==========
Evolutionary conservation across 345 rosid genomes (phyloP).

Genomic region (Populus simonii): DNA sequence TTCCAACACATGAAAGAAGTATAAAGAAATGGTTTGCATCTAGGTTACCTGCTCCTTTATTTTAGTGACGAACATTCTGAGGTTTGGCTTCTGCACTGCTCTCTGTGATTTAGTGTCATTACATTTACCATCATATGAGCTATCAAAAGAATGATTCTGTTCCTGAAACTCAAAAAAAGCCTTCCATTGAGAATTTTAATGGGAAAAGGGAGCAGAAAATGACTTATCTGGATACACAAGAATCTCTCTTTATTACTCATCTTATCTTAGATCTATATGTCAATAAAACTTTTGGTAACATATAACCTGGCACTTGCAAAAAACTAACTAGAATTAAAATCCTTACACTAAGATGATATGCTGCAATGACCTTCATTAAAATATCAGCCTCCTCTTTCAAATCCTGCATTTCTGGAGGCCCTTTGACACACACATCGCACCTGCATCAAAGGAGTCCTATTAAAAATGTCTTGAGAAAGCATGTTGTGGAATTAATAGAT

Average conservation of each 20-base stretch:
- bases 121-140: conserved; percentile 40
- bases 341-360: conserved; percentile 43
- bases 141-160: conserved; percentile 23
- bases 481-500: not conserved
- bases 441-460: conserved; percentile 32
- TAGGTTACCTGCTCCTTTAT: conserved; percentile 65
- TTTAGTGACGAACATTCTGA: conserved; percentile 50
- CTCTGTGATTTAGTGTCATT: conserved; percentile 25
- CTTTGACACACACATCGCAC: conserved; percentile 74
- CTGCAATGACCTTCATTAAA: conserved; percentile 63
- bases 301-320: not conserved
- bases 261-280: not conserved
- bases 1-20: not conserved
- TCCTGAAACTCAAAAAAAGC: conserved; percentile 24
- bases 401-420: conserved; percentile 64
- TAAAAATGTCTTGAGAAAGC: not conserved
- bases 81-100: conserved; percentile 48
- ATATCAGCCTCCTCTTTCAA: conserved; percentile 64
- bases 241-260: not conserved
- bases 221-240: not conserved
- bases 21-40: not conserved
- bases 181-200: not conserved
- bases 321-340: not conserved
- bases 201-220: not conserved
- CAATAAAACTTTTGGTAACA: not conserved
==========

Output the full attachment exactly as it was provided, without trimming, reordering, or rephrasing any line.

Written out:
Evolutionary conservation across 345 rosid genomes (phyloP).

Genomic region (Populus simonii): DNA sequence TTCCAACACATGAAAGAAGTATAAAGAAATGGTTTGCATCTAGGTTACCTGCTCCTTTATTTTAGTGACGAACATTCTGAGGTTTGGCTTCTGCACTGCTCTCTGTGATTTAGTGTCATTACATTTACCATCATATGAGCTATCAAAAGAATGATTCTGTTCCTGAAACTCAAAAAAAGCCTTCCATTGAGAATTTTAATGGGAAAAGGGAGCAGAAAATGACTTATCTGGATACACAAGAATCTCTCTTTATTACTCATCTTATCTTAGATCTATATGTCAATAAAACTTTTGGTAACATATAACCTGGCACTTGCAAAAAACTAACTAGAATTAAAATCCTTACACTAAGATGATATGCTGCAATGACCTTCATTAAAATATCAGCCTCCTCTTTCAAATCCTGCATTTCTGGAGGCCCTTTGACACACACATCGCACCTGCATCAAAGGAGTCCTATTAAAAATGTCTTGAGAAAGCATGTTGTGGAATTAATAGAT

Average conservation of each 20-base stretch:
- bases 121-140: conserved; percentile 40
- bases 341-360: conserved; percentile 43
- bases 141-160: conserved; percentile 23
- bases 481-500: not conserved
- bases 441-460: conserved; percentile 32
- TAGGTTACCTGCTCCTTTAT: conserved; percentile 65
- TTTAGTGACGAACATTCTGA: conserved; percentile 50
- CTCTGTGATTTAGTGTCATT: conserved; percentile 25
- CTTTGACACACACATCGCAC: conserved; percentile 74
- CTGCAATGACCTTCATTAAA: conserved; percentile 63
- bases 301-320: not conserved
- bases 261-280: not conserved
- bases 1-20: not conserved
- TCCTGAAACTCAAAAAAAGC: conserved; percentile 24
- bases 401-420: conserved; percentile 64
- TAAAAATGTCTTGAGAAAGC: not conserved
- bases 81-100: conserved; percentile 48
- ATATCAGCCTCCTCTTTCAA: conserved; percentile 64
- bases 241-260: not conserved
- bases 221-240: not conserved
- bases 21-40: not conserved
- bases 181-200: not conserved
- bases 321-340: not conserved
- bases 201-220: not conserved
- CAATAAAACTTTTGGTAACA: not conserved